The decision by Chatham University to study whether its undergraduate college should go coed raises an interesting question: How can an academic institution keep faith with its past while trying to secure its future?
Chatham’s undergraduate college has been women-only since its founding in 1869. Generations of women have walked its halls and grown confident and secure in its setting. At first they may have come because the best schools in the nation were traditionally reserved for men, but this necessity evolved into an accepted virtue.
That poses a second question: Does a women-only school still have worth in an age when gender equality is a widely shared value and when many career barriers for women have fallen away?
These questions must be answered by the university itself — its students, alumni, administrators and staff. Many single-sex schools decided to go coed years ago and indeed that discussion was held at Chatham in 1990 only for tradition to be preserved.
Now, not only has the social tide run harder for gender equality but another reality has set in: Young women are not choosing to attend Chatham in the numbers they once did. The undergraduate college has 588 women, down from a peak of 675 in 2008. That may be explained by several factors, including a bias against liberal arts education by men and women both.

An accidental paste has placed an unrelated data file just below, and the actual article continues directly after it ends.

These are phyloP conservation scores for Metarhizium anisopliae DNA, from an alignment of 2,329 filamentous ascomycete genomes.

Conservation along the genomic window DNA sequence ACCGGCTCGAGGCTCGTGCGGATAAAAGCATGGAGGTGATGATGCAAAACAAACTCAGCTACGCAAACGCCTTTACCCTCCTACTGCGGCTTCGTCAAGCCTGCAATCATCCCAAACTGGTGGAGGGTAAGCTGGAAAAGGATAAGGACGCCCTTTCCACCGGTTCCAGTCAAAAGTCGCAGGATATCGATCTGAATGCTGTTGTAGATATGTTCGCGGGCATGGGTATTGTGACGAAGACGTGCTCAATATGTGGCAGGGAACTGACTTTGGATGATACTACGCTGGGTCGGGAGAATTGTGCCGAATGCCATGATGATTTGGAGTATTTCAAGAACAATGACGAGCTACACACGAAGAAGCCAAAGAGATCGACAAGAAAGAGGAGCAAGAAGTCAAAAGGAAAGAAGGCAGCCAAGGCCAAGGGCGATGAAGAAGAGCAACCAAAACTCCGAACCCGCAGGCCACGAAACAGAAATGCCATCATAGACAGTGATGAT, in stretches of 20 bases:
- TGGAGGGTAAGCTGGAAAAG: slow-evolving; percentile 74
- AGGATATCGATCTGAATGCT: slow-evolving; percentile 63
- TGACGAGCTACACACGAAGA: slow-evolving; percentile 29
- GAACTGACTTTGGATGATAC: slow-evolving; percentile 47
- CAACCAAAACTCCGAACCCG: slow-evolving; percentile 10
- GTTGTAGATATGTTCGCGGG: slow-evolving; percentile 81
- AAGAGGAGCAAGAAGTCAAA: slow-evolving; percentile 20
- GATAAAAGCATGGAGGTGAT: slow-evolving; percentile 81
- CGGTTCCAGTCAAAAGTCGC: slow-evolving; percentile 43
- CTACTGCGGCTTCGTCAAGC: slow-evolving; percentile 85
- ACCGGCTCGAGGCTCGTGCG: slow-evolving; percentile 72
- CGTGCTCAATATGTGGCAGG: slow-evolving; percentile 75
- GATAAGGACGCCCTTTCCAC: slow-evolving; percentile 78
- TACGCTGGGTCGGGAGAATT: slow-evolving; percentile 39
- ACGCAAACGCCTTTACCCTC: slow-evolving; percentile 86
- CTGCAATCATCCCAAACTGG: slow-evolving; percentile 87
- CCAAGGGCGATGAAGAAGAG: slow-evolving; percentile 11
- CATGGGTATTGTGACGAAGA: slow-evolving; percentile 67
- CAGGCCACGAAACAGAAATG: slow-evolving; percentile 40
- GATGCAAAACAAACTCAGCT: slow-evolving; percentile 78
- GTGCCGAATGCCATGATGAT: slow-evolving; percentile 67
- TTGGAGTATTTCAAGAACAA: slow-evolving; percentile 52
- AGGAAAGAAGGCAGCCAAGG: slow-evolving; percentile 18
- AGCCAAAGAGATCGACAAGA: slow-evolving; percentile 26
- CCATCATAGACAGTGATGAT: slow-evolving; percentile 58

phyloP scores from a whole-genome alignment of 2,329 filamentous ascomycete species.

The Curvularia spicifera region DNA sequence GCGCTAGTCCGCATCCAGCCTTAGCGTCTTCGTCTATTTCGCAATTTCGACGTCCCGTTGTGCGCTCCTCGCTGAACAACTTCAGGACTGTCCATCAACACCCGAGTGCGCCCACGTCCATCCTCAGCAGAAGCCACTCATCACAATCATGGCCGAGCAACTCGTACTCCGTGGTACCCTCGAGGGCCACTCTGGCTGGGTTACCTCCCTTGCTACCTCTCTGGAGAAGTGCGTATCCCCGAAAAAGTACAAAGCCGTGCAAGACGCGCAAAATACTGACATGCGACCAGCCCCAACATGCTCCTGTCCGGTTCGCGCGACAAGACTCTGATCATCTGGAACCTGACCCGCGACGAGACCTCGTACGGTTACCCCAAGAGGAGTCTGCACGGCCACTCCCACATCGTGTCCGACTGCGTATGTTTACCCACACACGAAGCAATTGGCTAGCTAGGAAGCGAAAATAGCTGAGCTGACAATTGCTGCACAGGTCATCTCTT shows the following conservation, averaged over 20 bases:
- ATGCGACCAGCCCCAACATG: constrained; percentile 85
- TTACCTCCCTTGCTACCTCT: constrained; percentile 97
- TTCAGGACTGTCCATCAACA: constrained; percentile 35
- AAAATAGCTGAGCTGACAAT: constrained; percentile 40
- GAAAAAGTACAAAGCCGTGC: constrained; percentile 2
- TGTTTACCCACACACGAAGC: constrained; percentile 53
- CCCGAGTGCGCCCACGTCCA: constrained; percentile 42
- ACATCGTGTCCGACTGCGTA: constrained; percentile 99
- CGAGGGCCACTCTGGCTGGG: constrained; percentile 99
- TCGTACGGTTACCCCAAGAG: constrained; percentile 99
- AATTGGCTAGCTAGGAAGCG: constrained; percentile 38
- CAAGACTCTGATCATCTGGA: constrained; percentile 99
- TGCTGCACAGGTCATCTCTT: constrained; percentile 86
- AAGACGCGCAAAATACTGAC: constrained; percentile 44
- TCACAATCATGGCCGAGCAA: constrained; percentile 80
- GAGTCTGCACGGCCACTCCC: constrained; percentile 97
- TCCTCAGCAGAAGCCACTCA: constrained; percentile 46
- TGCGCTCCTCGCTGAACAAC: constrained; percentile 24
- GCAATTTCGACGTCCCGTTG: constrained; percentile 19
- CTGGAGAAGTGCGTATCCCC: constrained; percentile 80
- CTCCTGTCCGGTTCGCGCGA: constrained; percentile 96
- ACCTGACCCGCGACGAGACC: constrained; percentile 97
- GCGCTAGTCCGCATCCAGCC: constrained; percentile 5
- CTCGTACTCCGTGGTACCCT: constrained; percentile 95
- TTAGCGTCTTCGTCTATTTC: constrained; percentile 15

Yet while acknowledging these factors, Chatham President Esther Barazzone points out that only 2 percent of high school girls these days say they want to attend a woman’s college. As she explains it, the issue for Chatham isn’t about economics; it’s about maintaining “a critical mass” for a strong university.
Although the trustees agreed last Friday to study going coed, which could lead to a vote by June, Ms. Barazzone says the potential move is not a retreat from the school’s women-centered mission. If that seems far-fetched, the university already walks a fine line. Men are not exotic creatures among its 2,200 students overall; they attend graduate classes.
Reaction has been mixed with a good deal of it on social media being negative. One graduate tweeted: “So sad.” So it is. So it always is when tradition collides with the challenges of a new time.
The greater community has an interest in this debate. The Pittsburgh region must hope that, whatever decision is reached, Chatham University, with its beautiful Shadyside campus and bucolic Eden Park center in Richland, advances its prospects for surviving well into the future, finding some balance that honors the women who went before.